San Antonio Express (San Antonio, Texas) Dec 11, 1963
The Chronicle Telegram (Elyria, Ohio) Nov 18, 1931
Troy Record (Troy, New York) Dec 17, 1962
The Chronicle Telegram (Elyria, Ohio) Dec 5, 1928
Lima News (Lima, Ohio) Sep 15, 1950
The Atlanta Constitution – Apr 9, 1910
American Tobacco Company (Wiki link)
The Washington Post – Apr 6, 1910
From the Philadelphia Press.
Johnny – Smokin’ cigarettes is dead sure to hurt yer.
Jimmy – G’on! where did yer git dat idee?
Johnny – From Pop.
Jimmy – Aw! he wuz jist stringin’ yer.
Johnny – No, he wuzn’t stringing me; he wuz strappin’ me. Dat’s how I know it hurts.
The Washington Post (Washington, D.C.) Aug 1, 1908
The Washington Post – Apr 30, 1910
Strange Smoking Disorder Reported
SAN FRANCISCO (AP) — A disorder which appeared in four patients after they stopped smoking cigarettes vanished dramatically when they took up the habit again, says a medical journal.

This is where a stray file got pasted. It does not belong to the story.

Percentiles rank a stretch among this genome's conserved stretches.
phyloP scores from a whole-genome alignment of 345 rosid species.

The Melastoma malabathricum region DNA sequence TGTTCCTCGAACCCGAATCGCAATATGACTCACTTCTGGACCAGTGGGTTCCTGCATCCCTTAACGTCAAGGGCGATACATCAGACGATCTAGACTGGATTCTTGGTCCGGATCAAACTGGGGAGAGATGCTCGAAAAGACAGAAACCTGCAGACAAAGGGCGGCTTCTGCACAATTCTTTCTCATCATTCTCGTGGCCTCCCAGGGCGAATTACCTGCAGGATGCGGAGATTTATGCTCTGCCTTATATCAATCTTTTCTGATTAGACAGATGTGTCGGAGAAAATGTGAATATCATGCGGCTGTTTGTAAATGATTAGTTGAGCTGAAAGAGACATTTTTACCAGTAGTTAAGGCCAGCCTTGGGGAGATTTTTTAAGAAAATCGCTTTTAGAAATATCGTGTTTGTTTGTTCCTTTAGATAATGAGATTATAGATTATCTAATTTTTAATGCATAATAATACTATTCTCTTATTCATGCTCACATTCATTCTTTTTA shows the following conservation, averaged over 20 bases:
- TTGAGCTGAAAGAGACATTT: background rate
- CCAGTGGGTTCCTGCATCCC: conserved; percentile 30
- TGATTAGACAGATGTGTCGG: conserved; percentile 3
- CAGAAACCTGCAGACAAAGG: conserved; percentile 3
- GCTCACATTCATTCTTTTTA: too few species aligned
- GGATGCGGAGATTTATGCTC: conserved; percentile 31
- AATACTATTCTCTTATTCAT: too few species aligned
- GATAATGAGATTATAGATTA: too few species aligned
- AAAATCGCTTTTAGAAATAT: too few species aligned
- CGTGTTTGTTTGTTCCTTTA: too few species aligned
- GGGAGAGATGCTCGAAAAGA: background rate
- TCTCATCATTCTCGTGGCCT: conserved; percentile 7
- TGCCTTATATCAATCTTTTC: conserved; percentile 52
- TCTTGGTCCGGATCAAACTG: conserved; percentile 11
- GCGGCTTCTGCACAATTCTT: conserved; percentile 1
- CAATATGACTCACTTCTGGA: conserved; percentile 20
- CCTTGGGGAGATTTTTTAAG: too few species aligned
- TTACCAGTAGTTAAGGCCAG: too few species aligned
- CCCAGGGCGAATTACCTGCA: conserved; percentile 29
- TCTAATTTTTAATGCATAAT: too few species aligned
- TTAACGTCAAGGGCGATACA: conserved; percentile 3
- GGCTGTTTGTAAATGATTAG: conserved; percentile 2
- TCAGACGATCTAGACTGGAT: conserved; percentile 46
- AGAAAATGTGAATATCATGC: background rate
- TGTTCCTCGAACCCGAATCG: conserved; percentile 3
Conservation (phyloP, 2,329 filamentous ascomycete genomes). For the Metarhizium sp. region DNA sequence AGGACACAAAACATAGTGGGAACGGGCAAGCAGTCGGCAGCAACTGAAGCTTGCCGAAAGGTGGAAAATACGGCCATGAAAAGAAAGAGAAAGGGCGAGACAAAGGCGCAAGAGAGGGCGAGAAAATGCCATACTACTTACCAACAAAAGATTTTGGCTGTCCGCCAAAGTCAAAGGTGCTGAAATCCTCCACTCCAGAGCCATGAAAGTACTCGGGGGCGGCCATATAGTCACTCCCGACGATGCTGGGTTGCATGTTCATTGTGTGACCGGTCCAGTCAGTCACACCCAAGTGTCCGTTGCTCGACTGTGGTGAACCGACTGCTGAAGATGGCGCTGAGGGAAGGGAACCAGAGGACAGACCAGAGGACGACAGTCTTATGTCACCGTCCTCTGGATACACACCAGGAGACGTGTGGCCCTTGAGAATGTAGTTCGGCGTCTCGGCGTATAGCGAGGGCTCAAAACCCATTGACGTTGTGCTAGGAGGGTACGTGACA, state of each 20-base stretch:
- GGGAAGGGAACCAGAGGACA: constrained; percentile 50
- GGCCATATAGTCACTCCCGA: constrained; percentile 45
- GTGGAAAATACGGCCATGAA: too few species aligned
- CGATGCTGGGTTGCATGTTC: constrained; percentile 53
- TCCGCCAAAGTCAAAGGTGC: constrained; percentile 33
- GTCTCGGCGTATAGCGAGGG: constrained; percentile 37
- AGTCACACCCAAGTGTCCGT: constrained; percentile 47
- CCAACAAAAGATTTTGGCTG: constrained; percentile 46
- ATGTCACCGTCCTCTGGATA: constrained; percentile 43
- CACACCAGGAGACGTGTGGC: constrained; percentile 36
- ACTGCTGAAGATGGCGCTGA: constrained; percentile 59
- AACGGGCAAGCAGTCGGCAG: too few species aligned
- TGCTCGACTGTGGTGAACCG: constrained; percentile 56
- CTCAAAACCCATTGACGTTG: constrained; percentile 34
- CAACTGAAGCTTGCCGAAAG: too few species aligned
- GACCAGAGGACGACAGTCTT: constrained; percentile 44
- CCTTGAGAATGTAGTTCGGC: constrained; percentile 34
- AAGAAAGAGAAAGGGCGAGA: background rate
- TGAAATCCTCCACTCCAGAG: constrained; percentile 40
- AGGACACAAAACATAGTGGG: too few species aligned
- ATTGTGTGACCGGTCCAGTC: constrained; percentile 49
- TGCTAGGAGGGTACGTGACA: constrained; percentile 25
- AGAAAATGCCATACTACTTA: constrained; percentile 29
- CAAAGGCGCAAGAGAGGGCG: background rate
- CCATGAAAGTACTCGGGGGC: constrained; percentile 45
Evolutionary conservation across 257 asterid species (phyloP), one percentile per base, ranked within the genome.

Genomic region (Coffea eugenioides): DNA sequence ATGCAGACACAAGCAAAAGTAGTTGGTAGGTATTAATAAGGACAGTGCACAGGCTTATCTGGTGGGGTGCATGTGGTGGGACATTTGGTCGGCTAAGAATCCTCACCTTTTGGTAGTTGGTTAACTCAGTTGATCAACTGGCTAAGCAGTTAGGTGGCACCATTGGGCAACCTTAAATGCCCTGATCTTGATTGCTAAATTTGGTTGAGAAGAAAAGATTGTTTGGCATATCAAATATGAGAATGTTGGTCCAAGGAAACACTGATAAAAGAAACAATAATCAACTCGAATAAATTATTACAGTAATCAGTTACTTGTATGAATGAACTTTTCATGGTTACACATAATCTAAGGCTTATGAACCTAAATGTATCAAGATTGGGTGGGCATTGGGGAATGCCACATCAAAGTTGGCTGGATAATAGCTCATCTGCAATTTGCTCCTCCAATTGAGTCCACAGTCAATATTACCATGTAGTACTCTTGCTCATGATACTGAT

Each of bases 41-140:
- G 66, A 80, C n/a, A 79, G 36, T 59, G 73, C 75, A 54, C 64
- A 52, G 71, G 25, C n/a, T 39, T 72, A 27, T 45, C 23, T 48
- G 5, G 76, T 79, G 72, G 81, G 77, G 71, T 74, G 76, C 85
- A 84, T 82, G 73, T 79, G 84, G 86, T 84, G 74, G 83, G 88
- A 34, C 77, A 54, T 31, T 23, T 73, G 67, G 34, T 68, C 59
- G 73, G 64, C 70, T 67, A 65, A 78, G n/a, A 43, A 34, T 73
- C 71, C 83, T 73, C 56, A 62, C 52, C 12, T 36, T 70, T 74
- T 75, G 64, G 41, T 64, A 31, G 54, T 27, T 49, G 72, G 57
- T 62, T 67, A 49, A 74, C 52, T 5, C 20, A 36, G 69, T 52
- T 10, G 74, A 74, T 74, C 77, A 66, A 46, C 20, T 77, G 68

These strange cases were reported by Dr. Ralph Bookman, of Beverly Hills, in an article in California Medicine, official journal of the California Medical Association.
The disorder was canker sores in the mouth and on the tongue. They developed a few days after smoking was stopped.
Abilene Reporter News (Abilene, Texas) Oct 17, 1960
Galveston Daily News – Oct 7, 1910
“Maybe I was wicked to do it, but I feel a lot easier in my mind how that I know how a cigarette tastes.”
Wisconsin Rapids Daily Tribune (Wisconsin Rapids, Wisconsin) Jun 24, 1925
Galveston Daily News – Oct 21, 1910
“I pledged too much for missions, but I had took a puff at a cigarette Pa’s nephew left yesterday just to see what it was like an’ my conscience was hurtin’.”
Wisconsin Rapids Daily Tribune (Wisconsin Rapids, Wisconsin) Jun 26, 1926Galveston Daily News – Nov 15, 1910
Galveston Daily News – Nov 15, 1910